try on

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English[edit]

A girl trying on a lion costume before a mirror

Pronunciation[edit]

  • (file)

Verb[edit]

try on (third-person singular simple present tries on, present participle trying on, simple past and past participle tried on)

  1. (transitive) To test the look or fit of (a garment) by wearing it.
    • c. 1601, Gervase Markham, The Dumb Knight, London: John Bache, 1608, Act III,[1]
      Fore God it is a delicate fine suite, rich stuffe, rare worke, and of the newest fashion; nay if the Senats businesse were neuer so hasty, I will stay to try it on, come, help good wenches helpe, so there, there there.
    • 1763, Arthur Murphy, The Citizen, London: G. Kearsly, Act II, Scene 1, p. 27,[2]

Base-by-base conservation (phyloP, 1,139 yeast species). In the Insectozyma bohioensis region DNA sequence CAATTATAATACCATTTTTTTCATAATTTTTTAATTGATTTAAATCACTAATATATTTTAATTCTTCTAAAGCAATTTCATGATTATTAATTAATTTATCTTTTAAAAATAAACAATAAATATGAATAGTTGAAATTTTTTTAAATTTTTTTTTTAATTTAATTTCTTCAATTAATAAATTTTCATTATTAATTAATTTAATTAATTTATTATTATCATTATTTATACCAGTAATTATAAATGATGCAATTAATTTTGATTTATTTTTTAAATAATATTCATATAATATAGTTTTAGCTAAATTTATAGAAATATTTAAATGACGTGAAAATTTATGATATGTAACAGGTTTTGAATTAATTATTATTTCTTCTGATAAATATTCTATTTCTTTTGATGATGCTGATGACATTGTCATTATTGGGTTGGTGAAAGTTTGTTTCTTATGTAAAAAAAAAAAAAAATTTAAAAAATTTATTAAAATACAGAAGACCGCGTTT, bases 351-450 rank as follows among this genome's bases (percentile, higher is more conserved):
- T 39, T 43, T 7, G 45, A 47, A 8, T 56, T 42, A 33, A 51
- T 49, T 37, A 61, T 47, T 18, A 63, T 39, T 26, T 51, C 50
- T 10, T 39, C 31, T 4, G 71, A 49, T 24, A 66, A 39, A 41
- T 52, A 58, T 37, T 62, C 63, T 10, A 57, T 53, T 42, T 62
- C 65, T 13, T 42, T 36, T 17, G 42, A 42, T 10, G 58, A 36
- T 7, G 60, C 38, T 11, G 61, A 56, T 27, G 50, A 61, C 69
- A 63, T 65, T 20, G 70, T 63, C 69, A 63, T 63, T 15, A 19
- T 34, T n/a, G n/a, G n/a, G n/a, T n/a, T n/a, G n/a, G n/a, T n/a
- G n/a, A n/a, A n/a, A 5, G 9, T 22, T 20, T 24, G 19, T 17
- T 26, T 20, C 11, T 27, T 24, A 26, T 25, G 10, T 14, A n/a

Who is this fellow, Corinna? Some journeyman taylor, I suppose, who chuses to try on the gentleman’s cloaths before he carries them home—
    • 1868, Louisa May Alcott, Little Women, Chapter 19,[3]
      [] Amy tried on the blue ring with a delighted face and a firm resolve to earn it.
    • 1929, Thomas Wolfe, Look Homeward, Angel, New York: Scribner, Part Two, Chapter 17, p. 188,[4]
      “It would be a pity to throw away a good pair of shoes,” she said. “Try ’em on, boy.”
  2. (transitive, slang) To attempt; to undertake.
    • 1861, Charles Dickens, Great Expectations, Chapter 25,[5]
      “He says, and gives it out publicly, “I want to see the man who’ll rob me.” Lord bless you, I have heard him, a hundred times, if I have heard him once, say to regular cracksmen in our front office, “You know where I live; now, no bolt is ever drawn there; why don’t you do a stroke of business with me? Come; can’t I tempt you?” Not a man of them, sir, would be bold enough to try it on, for love or money.”
    • 1953, Mary Renault, The Charioteer, New York: Pantheon, 1959, Chapter 2, p. 26,[6]
      He could have feigned noncomprehension, but with Lanyon one didn’t try anything on.

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